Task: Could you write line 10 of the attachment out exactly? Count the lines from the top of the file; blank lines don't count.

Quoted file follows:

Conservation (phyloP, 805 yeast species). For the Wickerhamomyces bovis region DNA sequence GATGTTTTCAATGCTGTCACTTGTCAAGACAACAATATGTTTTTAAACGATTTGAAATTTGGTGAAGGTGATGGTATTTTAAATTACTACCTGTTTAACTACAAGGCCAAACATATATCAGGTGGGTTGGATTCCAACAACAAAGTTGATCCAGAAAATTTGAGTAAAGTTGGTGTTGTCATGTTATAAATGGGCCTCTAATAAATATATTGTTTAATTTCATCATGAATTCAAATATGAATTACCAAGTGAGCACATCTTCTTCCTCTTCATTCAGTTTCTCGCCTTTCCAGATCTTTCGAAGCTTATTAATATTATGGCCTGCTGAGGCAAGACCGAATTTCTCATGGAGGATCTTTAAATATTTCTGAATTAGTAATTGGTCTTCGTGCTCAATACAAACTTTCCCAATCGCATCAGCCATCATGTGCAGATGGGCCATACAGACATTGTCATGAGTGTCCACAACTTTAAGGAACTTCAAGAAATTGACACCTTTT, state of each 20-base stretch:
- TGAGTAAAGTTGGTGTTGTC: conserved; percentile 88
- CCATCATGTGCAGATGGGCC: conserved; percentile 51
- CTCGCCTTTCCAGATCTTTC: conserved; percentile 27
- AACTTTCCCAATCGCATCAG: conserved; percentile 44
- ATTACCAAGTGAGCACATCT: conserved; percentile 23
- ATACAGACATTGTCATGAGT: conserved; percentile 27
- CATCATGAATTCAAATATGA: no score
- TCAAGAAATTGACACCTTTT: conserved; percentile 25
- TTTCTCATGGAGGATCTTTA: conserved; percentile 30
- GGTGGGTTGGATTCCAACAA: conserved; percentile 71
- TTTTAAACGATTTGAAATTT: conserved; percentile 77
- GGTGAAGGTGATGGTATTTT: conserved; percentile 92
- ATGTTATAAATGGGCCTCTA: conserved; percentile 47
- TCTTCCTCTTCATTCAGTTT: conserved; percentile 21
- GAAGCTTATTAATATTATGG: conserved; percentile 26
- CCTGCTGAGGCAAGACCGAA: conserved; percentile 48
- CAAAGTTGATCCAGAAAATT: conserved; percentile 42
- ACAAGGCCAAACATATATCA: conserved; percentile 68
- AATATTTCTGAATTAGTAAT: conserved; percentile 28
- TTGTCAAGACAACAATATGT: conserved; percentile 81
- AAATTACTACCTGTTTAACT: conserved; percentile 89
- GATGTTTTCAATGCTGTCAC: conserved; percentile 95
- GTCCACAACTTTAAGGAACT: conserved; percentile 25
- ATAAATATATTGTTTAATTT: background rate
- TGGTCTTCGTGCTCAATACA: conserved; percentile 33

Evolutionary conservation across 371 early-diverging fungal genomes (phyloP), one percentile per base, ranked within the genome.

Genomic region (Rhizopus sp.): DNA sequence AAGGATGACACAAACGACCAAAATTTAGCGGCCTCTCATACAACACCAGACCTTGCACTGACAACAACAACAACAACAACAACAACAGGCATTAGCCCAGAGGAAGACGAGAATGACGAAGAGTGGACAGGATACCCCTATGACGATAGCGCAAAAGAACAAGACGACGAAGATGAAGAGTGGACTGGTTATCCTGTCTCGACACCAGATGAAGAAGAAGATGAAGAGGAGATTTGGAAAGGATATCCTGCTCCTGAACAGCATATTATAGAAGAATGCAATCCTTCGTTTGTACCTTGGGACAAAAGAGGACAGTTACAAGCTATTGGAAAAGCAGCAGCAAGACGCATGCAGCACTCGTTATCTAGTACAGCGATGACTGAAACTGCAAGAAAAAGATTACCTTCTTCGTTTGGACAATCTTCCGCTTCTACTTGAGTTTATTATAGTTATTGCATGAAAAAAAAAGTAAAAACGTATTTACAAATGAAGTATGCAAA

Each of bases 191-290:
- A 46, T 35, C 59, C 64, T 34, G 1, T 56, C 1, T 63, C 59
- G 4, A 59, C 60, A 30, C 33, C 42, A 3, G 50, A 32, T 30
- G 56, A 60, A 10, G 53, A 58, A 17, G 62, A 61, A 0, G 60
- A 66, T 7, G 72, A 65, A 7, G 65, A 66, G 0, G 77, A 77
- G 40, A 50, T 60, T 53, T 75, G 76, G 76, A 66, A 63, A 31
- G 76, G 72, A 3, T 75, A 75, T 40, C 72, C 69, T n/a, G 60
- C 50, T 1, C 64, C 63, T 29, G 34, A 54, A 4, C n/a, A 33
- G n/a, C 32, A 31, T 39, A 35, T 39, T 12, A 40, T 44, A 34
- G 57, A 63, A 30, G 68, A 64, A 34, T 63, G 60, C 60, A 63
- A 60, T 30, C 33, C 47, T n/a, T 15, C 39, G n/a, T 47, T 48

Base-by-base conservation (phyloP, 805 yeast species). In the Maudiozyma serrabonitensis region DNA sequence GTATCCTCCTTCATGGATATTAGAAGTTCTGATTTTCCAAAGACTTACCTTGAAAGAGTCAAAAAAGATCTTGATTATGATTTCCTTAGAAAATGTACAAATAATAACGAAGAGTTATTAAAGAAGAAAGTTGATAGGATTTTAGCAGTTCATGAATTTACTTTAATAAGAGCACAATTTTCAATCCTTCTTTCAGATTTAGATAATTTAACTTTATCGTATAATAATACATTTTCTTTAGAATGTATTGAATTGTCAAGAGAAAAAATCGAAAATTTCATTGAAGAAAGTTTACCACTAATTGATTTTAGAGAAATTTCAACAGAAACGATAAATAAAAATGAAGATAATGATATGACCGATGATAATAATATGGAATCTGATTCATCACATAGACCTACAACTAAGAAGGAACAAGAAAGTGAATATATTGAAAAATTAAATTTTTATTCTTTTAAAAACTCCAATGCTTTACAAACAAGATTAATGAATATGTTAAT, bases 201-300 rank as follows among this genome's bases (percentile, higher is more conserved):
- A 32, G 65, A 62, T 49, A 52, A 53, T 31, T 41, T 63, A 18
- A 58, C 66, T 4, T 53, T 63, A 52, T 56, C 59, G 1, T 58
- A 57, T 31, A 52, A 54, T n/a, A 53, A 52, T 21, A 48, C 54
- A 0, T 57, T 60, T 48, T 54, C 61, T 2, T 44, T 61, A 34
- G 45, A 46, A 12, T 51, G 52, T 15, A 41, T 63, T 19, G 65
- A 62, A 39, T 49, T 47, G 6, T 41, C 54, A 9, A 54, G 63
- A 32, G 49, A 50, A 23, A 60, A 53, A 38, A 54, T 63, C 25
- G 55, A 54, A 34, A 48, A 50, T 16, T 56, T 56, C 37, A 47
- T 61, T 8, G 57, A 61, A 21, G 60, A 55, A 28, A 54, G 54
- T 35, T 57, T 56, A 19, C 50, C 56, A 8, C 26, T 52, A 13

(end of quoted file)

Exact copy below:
- TTTCTCATGGAGGATCTTTA: conserved; percentile 30